Diabetic Retinopathy

"Eye damage from diabetes is one of the leading causes of blindness in the world".

DR. ALFREDO GARCÍA LAYANA
DIRECTOR. OPHTHALMOLOGY DEPARTMENT

The retina is the layer at the back of the eye that receives the luminous stimuli and perceives the images that will be sent to our brain. As in the other chronic complications of diabetes mellitus, the presence of elevated levels of glucose in the blood during many years, produces alterations in the blood vessels of the retina that originate damage in this important ocular tissue.

These vascular alterations make it difficult to provide oxygen to the retina, in which microaneurysms, hemorrhages, and leakage of lipids and proteins from the interior of the damaged capillaries are produced. This occurs mainly when diabetes is not properly controlled and is called diabetic retinopathy.

These changes are progressive and the lack of oxygenation of the retina stimulates the growth of more vessels that try to supply the deficit of blood supply. The appearance of these new vessels (phase called proliferating diabetic retinopathy) can produce irreversible damage to the retina.

On the other hand, damage to the capillaries in the central part of the retina, the macula, can produce a leakage of liquid into the retinal tissue (diabetic macular edema) leading to a significant decrease in the patient's vision.

Therefore, the key to the management of diabetic retinopathy is an early diagnosis, since the treatment is effective in the initial phases, and important complications can be prevented. For this reason, regular check-ups are essential.

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What are the symptoms of diabetic retinopathy?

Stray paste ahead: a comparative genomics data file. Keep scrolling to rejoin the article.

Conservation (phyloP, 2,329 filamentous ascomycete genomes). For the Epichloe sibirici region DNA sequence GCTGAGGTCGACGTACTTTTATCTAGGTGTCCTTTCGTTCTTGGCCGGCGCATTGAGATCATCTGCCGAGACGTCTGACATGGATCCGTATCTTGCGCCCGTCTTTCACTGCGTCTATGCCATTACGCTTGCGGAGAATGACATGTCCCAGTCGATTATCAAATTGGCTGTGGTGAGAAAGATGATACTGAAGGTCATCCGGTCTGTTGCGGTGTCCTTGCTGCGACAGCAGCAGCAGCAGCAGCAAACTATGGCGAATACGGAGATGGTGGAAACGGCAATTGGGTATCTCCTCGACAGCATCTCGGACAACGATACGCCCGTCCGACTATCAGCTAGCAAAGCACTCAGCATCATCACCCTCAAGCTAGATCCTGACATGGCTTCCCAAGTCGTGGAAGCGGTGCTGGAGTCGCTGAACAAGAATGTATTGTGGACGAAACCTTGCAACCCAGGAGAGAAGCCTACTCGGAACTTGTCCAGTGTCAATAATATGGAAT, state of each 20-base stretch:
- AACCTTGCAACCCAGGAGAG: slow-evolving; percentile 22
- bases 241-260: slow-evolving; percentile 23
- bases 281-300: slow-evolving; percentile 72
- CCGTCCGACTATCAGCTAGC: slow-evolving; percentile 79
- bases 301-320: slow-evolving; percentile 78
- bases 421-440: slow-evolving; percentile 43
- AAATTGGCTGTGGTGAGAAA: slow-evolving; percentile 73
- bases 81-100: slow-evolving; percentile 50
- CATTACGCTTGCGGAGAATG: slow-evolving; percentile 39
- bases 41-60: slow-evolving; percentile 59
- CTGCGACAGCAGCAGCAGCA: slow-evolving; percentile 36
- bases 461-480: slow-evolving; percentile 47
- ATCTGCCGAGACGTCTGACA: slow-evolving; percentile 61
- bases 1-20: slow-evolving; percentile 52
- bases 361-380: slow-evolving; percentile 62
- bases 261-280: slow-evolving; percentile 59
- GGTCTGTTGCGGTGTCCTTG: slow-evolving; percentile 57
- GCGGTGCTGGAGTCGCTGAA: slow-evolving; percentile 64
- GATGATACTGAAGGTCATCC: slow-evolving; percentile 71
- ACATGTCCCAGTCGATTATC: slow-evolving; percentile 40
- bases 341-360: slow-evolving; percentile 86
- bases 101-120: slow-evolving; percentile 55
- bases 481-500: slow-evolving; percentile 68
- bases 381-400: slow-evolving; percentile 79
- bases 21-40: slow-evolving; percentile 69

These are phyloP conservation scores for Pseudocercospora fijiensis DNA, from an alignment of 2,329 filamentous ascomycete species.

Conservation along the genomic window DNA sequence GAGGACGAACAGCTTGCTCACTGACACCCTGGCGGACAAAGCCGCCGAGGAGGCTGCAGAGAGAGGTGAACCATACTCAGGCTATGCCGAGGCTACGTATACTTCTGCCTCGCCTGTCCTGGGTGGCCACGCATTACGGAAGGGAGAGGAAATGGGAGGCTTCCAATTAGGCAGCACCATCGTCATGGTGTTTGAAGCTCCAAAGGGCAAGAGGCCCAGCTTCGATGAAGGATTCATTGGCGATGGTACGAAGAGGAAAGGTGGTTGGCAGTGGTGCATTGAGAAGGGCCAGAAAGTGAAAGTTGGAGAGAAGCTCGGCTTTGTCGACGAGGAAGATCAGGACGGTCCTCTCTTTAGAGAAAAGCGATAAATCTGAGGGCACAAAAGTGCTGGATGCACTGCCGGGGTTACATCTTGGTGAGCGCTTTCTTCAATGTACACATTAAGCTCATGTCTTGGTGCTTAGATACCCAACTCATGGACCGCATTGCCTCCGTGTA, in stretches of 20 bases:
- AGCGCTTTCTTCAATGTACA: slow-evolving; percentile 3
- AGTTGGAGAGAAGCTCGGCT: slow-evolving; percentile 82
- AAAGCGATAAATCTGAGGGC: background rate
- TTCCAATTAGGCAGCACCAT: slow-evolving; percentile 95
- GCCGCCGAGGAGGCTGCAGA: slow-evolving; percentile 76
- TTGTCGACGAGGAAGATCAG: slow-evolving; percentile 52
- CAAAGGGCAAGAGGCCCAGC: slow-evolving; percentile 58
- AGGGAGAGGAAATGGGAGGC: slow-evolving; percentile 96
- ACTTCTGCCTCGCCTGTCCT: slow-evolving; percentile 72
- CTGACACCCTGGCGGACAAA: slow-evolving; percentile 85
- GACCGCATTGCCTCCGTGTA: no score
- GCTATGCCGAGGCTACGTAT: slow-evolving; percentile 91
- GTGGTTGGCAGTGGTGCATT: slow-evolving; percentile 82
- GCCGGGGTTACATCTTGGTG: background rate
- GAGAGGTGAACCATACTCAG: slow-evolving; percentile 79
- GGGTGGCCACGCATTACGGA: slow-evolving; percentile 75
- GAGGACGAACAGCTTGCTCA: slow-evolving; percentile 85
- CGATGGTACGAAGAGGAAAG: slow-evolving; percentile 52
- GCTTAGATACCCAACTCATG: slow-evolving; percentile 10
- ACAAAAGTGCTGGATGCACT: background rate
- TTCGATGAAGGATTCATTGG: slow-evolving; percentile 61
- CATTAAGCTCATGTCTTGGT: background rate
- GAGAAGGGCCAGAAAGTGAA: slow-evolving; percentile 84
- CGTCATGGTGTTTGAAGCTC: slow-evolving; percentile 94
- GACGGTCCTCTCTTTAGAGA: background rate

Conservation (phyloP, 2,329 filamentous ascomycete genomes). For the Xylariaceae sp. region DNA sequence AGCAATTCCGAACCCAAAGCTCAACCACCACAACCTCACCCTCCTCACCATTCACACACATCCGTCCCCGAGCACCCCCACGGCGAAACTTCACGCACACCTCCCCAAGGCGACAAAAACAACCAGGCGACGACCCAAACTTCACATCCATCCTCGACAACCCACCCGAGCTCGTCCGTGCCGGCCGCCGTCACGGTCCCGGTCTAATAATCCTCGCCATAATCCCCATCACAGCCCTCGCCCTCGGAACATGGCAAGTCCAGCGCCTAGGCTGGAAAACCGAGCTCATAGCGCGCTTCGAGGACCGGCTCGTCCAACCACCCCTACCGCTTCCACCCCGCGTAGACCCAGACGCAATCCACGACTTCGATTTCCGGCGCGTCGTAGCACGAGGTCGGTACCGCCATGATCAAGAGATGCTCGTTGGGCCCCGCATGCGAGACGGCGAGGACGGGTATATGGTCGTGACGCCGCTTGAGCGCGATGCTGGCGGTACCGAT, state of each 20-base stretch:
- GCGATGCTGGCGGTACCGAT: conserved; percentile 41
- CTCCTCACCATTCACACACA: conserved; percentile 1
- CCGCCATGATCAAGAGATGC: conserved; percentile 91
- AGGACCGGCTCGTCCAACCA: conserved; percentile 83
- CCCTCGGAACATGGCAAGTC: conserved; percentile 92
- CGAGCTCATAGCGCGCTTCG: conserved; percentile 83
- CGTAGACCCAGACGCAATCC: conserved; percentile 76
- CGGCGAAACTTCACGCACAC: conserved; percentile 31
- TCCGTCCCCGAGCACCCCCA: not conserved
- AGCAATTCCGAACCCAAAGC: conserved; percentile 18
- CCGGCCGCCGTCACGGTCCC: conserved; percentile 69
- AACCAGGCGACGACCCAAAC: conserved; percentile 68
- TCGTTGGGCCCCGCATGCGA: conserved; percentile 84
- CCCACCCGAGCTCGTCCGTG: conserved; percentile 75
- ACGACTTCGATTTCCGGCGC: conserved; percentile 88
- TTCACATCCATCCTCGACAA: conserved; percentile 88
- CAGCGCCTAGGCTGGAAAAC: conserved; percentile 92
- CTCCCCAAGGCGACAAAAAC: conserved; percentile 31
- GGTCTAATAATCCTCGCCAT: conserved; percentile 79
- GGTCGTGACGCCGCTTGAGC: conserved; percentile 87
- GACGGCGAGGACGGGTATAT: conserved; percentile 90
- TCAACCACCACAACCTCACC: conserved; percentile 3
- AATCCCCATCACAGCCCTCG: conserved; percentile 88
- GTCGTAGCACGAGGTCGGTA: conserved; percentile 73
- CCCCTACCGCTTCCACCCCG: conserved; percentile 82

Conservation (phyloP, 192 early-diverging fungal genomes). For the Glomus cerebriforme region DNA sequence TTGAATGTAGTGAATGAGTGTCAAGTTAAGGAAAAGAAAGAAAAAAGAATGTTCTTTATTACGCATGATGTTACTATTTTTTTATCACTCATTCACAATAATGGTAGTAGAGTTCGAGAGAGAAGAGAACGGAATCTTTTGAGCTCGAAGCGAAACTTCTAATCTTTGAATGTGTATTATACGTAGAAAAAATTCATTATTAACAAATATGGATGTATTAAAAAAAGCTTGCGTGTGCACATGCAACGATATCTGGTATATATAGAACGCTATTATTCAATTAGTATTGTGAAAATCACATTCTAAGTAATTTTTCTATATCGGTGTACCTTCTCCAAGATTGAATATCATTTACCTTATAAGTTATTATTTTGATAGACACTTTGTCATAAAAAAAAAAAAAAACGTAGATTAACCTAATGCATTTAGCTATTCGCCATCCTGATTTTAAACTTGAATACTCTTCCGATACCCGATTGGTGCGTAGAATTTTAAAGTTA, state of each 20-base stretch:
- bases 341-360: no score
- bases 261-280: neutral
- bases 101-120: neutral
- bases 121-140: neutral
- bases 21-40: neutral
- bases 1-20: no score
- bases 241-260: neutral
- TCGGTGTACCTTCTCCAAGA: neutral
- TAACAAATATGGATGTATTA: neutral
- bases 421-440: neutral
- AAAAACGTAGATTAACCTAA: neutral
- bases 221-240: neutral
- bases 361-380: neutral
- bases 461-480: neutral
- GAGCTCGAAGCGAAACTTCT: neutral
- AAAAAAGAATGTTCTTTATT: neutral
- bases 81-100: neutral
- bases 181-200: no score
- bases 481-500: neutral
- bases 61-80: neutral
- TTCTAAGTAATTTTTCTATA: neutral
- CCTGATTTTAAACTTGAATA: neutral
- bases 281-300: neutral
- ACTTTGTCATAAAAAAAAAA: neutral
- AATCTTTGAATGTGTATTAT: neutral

The changes that occur in diabetic retinopathy usually do not initially affect the central portion of the retina (the macula) and, therefore, do not translate into a decrease in visual acuity, going unnoticed by the patient.

On the contrary, in cases where macular edema develops, the patient experiences a significant decrease in vision, as well as distortion of images.

Diabetic retinopathy can evolve for years without being detected by its carrier, and even be present at the time of diagnosis of diabetes. That is why a specialized regulated follow-up is the only way to detect and treat its complications early.

The most common symptoms are:

  • Asymptomatic in initial stages.
  • Decreased visual acuity.
  • Distortion of images.
  • Blindness.

Do you have any of these symptoms?

You may have a diabetic retinopathy

How is diabetic retinopathy diagnosed?

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The diagnosis of diabetic retinopathy is made by detecting the characteristic retinal alterations in a fundus examination.

In some cases it is necessary to visualize the blood vessels by means of a test called fluorescein angiography.

For the evaluation of macular edema, the use of optical coherence tomography (OCT) is fundamental, which allows the analysis of the different layers of the retina and the detection of the presence of edema in an early manner, even before signs appear in the exploration or the patient experiences visual alterations, being the ophthalmologist the professional who must analyze all these explorations.

How is diabetic retinopathy treated?

In the early stages, the best way to prevent the progression of diabetic retinopathy is to ensure adequate control of the diabetes.

When the presence of new vessel proliferation is detected in the retina, the treatment consists of the application of a laser treatment known as panphotocoagulation. In recent years new application modalities have been developed with safer and more effective laser sources.

The treatment of macular edema is performed through the use of antiangiogenic drugs and intraocular corticoids, which block the action of the main biochemical factors responsible for fluid leakage. 

Complications such as retinal detachment, glaucoma and intraocular hemorrhages usually require surgical treatment for their resolution.

Where do we treat it?

IN NAVARRA AND MADRID

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